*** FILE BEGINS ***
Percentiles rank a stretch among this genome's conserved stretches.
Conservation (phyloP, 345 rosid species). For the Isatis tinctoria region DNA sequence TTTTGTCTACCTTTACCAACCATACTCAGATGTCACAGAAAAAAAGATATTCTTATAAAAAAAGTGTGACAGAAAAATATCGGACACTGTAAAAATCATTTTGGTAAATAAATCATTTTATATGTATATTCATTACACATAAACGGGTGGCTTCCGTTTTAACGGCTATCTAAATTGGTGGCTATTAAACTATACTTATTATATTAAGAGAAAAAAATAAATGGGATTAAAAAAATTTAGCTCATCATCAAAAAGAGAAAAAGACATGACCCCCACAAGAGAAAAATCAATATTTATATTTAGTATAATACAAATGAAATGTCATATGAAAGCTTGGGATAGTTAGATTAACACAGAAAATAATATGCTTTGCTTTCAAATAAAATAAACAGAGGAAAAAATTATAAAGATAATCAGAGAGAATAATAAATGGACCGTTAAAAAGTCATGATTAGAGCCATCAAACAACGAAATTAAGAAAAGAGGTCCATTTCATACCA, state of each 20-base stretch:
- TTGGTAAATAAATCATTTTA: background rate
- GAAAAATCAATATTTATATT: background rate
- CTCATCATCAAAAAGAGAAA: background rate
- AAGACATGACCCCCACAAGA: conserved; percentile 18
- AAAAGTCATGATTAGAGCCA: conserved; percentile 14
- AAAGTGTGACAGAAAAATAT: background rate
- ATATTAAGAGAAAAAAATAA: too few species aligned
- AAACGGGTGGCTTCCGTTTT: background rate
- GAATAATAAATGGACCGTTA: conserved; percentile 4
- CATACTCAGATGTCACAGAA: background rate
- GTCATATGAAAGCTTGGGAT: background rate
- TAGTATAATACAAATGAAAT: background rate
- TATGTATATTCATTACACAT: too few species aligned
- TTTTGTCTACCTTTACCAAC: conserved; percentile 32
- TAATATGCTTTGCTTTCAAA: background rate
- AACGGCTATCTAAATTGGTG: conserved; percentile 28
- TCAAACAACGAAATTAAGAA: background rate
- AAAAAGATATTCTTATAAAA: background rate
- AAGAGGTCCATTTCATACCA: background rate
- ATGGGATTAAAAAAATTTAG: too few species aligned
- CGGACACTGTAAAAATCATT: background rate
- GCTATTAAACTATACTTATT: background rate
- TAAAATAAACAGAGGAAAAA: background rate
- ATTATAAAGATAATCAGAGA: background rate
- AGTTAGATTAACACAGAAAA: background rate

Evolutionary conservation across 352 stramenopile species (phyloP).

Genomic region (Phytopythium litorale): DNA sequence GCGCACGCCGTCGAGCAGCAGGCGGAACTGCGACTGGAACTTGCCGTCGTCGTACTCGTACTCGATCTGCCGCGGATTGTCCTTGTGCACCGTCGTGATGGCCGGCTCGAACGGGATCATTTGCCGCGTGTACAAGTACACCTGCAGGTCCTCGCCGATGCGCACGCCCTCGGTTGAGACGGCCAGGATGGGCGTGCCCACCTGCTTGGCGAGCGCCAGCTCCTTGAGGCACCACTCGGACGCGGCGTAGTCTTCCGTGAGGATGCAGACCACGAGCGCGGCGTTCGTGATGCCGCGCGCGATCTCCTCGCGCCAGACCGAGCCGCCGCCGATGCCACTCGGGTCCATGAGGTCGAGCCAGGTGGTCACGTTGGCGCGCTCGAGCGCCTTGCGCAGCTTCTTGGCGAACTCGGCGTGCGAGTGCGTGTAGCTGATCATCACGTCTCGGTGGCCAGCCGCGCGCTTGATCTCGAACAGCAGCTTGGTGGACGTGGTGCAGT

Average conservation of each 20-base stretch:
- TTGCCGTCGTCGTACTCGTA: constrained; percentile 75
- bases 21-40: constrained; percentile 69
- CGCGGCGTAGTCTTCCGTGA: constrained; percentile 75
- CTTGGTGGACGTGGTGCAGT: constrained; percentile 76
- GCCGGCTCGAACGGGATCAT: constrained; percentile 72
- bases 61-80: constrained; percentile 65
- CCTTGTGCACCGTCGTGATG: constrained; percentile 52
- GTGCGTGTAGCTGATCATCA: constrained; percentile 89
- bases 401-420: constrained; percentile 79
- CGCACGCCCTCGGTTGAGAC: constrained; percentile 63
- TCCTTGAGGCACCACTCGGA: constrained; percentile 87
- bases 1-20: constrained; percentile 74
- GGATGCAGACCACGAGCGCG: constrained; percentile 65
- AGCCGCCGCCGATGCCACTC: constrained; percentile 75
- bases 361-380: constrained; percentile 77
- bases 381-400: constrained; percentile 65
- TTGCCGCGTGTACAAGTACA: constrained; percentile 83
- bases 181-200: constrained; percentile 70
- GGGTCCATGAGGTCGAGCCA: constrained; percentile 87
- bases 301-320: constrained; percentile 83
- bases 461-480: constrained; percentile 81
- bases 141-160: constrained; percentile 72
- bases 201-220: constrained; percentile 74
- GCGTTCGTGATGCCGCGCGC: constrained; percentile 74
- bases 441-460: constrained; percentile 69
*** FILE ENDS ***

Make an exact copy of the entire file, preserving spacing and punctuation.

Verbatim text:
Percentiles rank a stretch among this genome's conserved stretches.
Conservation (phyloP, 345 rosid species). For the Isatis tinctoria region DNA sequence TTTTGTCTACCTTTACCAACCATACTCAGATGTCACAGAAAAAAAGATATTCTTATAAAAAAAGTGTGACAGAAAAATATCGGACACTGTAAAAATCATTTTGGTAAATAAATCATTTTATATGTATATTCATTACACATAAACGGGTGGCTTCCGTTTTAACGGCTATCTAAATTGGTGGCTATTAAACTATACTTATTATATTAAGAGAAAAAAATAAATGGGATTAAAAAAATTTAGCTCATCATCAAAAAGAGAAAAAGACATGACCCCCACAAGAGAAAAATCAATATTTATATTTAGTATAATACAAATGAAATGTCATATGAAAGCTTGGGATAGTTAGATTAACACAGAAAATAATATGCTTTGCTTTCAAATAAAATAAACAGAGGAAAAAATTATAAAGATAATCAGAGAGAATAATAAATGGACCGTTAAAAAGTCATGATTAGAGCCATCAAACAACGAAATTAAGAAAAGAGGTCCATTTCATACCA, state of each 20-base stretch:
- TTGGTAAATAAATCATTTTA: background rate
- GAAAAATCAATATTTATATT: background rate
- CTCATCATCAAAAAGAGAAA: background rate
- AAGACATGACCCCCACAAGA: conserved; percentile 18
- AAAAGTCATGATTAGAGCCA: conserved; percentile 14
- AAAGTGTGACAGAAAAATAT: background rate
- ATATTAAGAGAAAAAAATAA: too few species aligned
- AAACGGGTGGCTTCCGTTTT: background rate
- GAATAATAAATGGACCGTTA: conserved; percentile 4
- CATACTCAGATGTCACAGAA: background rate
- GTCATATGAAAGCTTGGGAT: background rate
- TAGTATAATACAAATGAAAT: background rate
- TATGTATATTCATTACACAT: too few species aligned
- TTTTGTCTACCTTTACCAAC: conserved; percentile 32
- TAATATGCTTTGCTTTCAAA: background rate
- AACGGCTATCTAAATTGGTG: conserved; percentile 28
- TCAAACAACGAAATTAAGAA: background rate
- AAAAAGATATTCTTATAAAA: background rate
- AAGAGGTCCATTTCATACCA: background rate
- ATGGGATTAAAAAAATTTAG: too few species aligned
- CGGACACTGTAAAAATCATT: background rate
- GCTATTAAACTATACTTATT: background rate
- TAAAATAAACAGAGGAAAAA: background rate
- ATTATAAAGATAATCAGAGA: background rate
- AGTTAGATTAACACAGAAAA: background rate

Evolutionary conservation across 352 stramenopile species (phyloP).

Genomic region (Phytopythium litorale): DNA sequence GCGCACGCCGTCGAGCAGCAGGCGGAACTGCGACTGGAACTTGCCGTCGTCGTACTCGTACTCGATCTGCCGCGGATTGTCCTTGTGCACCGTCGTGATGGCCGGCTCGAACGGGATCATTTGCCGCGTGTACAAGTACACCTGCAGGTCCTCGCCGATGCGCACGCCCTCGGTTGAGACGGCCAGGATGGGCGTGCCCACCTGCTTGGCGAGCGCCAGCTCCTTGAGGCACCACTCGGACGCGGCGTAGTCTTCCGTGAGGATGCAGACCACGAGCGCGGCGTTCGTGATGCCGCGCGCGATCTCCTCGCGCCAGACCGAGCCGCCGCCGATGCCACTCGGGTCCATGAGGTCGAGCCAGGTGGTCACGTTGGCGCGCTCGAGCGCCTTGCGCAGCTTCTTGGCGAACTCGGCGTGCGAGTGCGTGTAGCTGATCATCACGTCTCGGTGGCCAGCCGCGCGCTTGATCTCGAACAGCAGCTTGGTGGACGTGGTGCAGT

Average conservation of each 20-base stretch:
- TTGCCGTCGTCGTACTCGTA: constrained; percentile 75
- bases 21-40: constrained; percentile 69
- CGCGGCGTAGTCTTCCGTGA: constrained; percentile 75
- CTTGGTGGACGTGGTGCAGT: constrained; percentile 76
- GCCGGCTCGAACGGGATCAT: constrained; percentile 72
- bases 61-80: constrained; percentile 65
- CCTTGTGCACCGTCGTGATG: constrained; percentile 52
- GTGCGTGTAGCTGATCATCA: constrained; percentile 89
- bases 401-420: constrained; percentile 79
- CGCACGCCCTCGGTTGAGAC: constrained; percentile 63
- TCCTTGAGGCACCACTCGGA: constrained; percentile 87
- bases 1-20: constrained; percentile 74
- GGATGCAGACCACGAGCGCG: constrained; percentile 65
- AGCCGCCGCCGATGCCACTC: constrained; percentile 75
- bases 361-380: constrained; percentile 77
- bases 381-400: constrained; percentile 65
- TTGCCGCGTGTACAAGTACA: constrained; percentile 83
- bases 181-200: constrained; percentile 70
- GGGTCCATGAGGTCGAGCCA: constrained; percentile 87
- bases 301-320: constrained; percentile 83
- bases 461-480: constrained; percentile 81
- bases 141-160: constrained; percentile 72
- bases 201-220: constrained; percentile 74
- GCGTTCGTGATGCCGCGCGC: constrained; percentile 74
- bases 441-460: constrained; percentile 69